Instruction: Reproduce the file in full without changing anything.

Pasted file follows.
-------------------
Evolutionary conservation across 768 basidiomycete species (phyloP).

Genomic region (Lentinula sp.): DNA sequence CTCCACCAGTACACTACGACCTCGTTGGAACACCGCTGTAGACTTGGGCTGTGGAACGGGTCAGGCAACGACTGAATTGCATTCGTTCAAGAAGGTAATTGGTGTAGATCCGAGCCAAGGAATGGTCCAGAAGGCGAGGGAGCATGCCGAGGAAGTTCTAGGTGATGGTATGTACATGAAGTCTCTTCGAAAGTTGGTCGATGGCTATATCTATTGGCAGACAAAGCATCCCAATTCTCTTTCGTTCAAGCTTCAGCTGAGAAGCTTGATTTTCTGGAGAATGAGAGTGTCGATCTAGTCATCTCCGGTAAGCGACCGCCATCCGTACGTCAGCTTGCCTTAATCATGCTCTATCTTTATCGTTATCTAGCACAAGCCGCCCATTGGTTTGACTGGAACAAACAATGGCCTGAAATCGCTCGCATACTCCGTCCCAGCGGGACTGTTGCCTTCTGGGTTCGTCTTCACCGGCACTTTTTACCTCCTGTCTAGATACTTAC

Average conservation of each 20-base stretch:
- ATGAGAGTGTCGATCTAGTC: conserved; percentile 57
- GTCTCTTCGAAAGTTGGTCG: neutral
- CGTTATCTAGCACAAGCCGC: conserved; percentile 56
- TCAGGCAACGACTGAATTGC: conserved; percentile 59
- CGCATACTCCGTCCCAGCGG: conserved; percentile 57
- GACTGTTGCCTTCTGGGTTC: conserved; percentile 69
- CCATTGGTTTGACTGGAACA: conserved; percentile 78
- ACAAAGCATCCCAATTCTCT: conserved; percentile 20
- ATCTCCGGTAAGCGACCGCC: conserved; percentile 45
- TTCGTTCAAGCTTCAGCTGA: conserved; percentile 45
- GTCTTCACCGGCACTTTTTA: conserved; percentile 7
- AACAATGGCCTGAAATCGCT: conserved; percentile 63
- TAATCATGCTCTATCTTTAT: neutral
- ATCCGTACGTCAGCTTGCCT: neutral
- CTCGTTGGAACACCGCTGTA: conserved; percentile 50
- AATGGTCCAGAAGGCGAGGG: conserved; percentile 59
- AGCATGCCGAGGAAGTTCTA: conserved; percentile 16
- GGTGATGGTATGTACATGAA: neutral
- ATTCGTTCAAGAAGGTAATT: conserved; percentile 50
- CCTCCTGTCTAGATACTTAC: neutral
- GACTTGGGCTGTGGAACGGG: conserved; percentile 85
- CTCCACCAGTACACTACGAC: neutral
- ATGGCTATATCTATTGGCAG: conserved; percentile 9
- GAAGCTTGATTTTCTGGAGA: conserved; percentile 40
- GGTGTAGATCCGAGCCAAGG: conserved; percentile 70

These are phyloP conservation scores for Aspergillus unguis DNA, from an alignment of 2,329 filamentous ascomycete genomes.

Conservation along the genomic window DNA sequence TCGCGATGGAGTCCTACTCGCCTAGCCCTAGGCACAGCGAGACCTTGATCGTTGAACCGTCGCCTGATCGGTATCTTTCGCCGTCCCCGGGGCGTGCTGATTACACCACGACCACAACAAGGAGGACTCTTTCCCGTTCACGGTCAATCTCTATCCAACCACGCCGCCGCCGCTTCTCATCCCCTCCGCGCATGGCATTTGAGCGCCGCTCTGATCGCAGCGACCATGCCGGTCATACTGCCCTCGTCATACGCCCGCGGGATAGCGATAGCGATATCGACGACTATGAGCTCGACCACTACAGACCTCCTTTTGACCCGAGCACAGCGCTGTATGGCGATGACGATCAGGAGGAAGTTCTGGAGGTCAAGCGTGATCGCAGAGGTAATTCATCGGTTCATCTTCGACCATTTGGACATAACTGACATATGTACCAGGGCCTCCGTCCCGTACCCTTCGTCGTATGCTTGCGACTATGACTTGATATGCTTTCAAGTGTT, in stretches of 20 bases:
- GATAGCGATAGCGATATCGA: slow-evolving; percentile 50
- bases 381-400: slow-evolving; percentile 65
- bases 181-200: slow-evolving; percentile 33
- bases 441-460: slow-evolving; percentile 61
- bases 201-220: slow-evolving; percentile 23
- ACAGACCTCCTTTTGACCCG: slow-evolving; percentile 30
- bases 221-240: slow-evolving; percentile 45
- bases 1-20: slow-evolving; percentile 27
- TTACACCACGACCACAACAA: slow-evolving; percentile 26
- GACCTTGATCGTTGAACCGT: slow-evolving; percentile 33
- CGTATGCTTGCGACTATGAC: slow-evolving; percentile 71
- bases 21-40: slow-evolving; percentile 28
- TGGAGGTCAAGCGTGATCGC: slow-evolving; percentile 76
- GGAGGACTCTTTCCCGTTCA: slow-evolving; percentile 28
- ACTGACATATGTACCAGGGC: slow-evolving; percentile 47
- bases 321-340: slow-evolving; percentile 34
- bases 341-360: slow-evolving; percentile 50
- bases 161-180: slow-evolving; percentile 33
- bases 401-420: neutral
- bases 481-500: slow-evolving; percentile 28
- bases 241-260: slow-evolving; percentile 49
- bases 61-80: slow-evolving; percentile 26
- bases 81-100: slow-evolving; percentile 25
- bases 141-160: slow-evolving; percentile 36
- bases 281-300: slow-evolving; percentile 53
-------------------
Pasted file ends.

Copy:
Evolutionary conservation across 768 basidiomycete species (phyloP).

Genomic region (Lentinula sp.): DNA sequence CTCCACCAGTACACTACGACCTCGTTGGAACACCGCTGTAGACTTGGGCTGTGGAACGGGTCAGGCAACGACTGAATTGCATTCGTTCAAGAAGGTAATTGGTGTAGATCCGAGCCAAGGAATGGTCCAGAAGGCGAGGGAGCATGCCGAGGAAGTTCTAGGTGATGGTATGTACATGAAGTCTCTTCGAAAGTTGGTCGATGGCTATATCTATTGGCAGACAAAGCATCCCAATTCTCTTTCGTTCAAGCTTCAGCTGAGAAGCTTGATTTTCTGGAGAATGAGAGTGTCGATCTAGTCATCTCCGGTAAGCGACCGCCATCCGTACGTCAGCTTGCCTTAATCATGCTCTATCTTTATCGTTATCTAGCACAAGCCGCCCATTGGTTTGACTGGAACAAACAATGGCCTGAAATCGCTCGCATACTCCGTCCCAGCGGGACTGTTGCCTTCTGGGTTCGTCTTCACCGGCACTTTTTACCTCCTGTCTAGATACTTAC

Average conservation of each 20-base stretch:
- ATGAGAGTGTCGATCTAGTC: conserved; percentile 57
- GTCTCTTCGAAAGTTGGTCG: neutral
- CGTTATCTAGCACAAGCCGC: conserved; percentile 56
- TCAGGCAACGACTGAATTGC: conserved; percentile 59
- CGCATACTCCGTCCCAGCGG: conserved; percentile 57
- GACTGTTGCCTTCTGGGTTC: conserved; percentile 69
- CCATTGGTTTGACTGGAACA: conserved; percentile 78
- ACAAAGCATCCCAATTCTCT: conserved; percentile 20
- ATCTCCGGTAAGCGACCGCC: conserved; percentile 45
- TTCGTTCAAGCTTCAGCTGA: conserved; percentile 45
- GTCTTCACCGGCACTTTTTA: conserved; percentile 7
- AACAATGGCCTGAAATCGCT: conserved; percentile 63
- TAATCATGCTCTATCTTTAT: neutral
- ATCCGTACGTCAGCTTGCCT: neutral
- CTCGTTGGAACACCGCTGTA: conserved; percentile 50
- AATGGTCCAGAAGGCGAGGG: conserved; percentile 59
- AGCATGCCGAGGAAGTTCTA: conserved; percentile 16
- GGTGATGGTATGTACATGAA: neutral
- ATTCGTTCAAGAAGGTAATT: conserved; percentile 50
- CCTCCTGTCTAGATACTTAC: neutral
- GACTTGGGCTGTGGAACGGG: conserved; percentile 85
- CTCCACCAGTACACTACGAC: neutral
- ATGGCTATATCTATTGGCAG: conserved; percentile 9
- GAAGCTTGATTTTCTGGAGA: conserved; percentile 40
- GGTGTAGATCCGAGCCAAGG: conserved; percentile 70

These are phyloP conservation scores for Aspergillus unguis DNA, from an alignment of 2,329 filamentous ascomycete genomes.

Conservation along the genomic window DNA sequence TCGCGATGGAGTCCTACTCGCCTAGCCCTAGGCACAGCGAGACCTTGATCGTTGAACCGTCGCCTGATCGGTATCTTTCGCCGTCCCCGGGGCGTGCTGATTACACCACGACCACAACAAGGAGGACTCTTTCCCGTTCACGGTCAATCTCTATCCAACCACGCCGCCGCCGCTTCTCATCCCCTCCGCGCATGGCATTTGAGCGCCGCTCTGATCGCAGCGACCATGCCGGTCATACTGCCCTCGTCATACGCCCGCGGGATAGCGATAGCGATATCGACGACTATGAGCTCGACCACTACAGACCTCCTTTTGACCCGAGCACAGCGCTGTATGGCGATGACGATCAGGAGGAAGTTCTGGAGGTCAAGCGTGATCGCAGAGGTAATTCATCGGTTCATCTTCGACCATTTGGACATAACTGACATATGTACCAGGGCCTCCGTCCCGTACCCTTCGTCGTATGCTTGCGACTATGACTTGATATGCTTTCAAGTGTT, in stretches of 20 bases:
- GATAGCGATAGCGATATCGA: slow-evolving; percentile 50
- bases 381-400: slow-evolving; percentile 65
- bases 181-200: slow-evolving; percentile 33
- bases 441-460: slow-evolving; percentile 61
- bases 201-220: slow-evolving; percentile 23
- ACAGACCTCCTTTTGACCCG: slow-evolving; percentile 30
- bases 221-240: slow-evolving; percentile 45
- bases 1-20: slow-evolving; percentile 27
- TTACACCACGACCACAACAA: slow-evolving; percentile 26
- GACCTTGATCGTTGAACCGT: slow-evolving; percentile 33
- CGTATGCTTGCGACTATGAC: slow-evolving; percentile 71
- bases 21-40: slow-evolving; percentile 28
- TGGAGGTCAAGCGTGATCGC: slow-evolving; percentile 76
- GGAGGACTCTTTCCCGTTCA: slow-evolving; percentile 28
- ACTGACATATGTACCAGGGC: slow-evolving; percentile 47
- bases 321-340: slow-evolving; percentile 34
- bases 341-360: slow-evolving; percentile 50
- bases 161-180: slow-evolving; percentile 33
- bases 401-420: neutral
- bases 481-500: slow-evolving; percentile 28
- bases 241-260: slow-evolving; percentile 49
- bases 61-80: slow-evolving; percentile 26
- bases 81-100: slow-evolving; percentile 25
- bases 141-160: slow-evolving; percentile 36
- bases 281-300: slow-evolving; percentile 53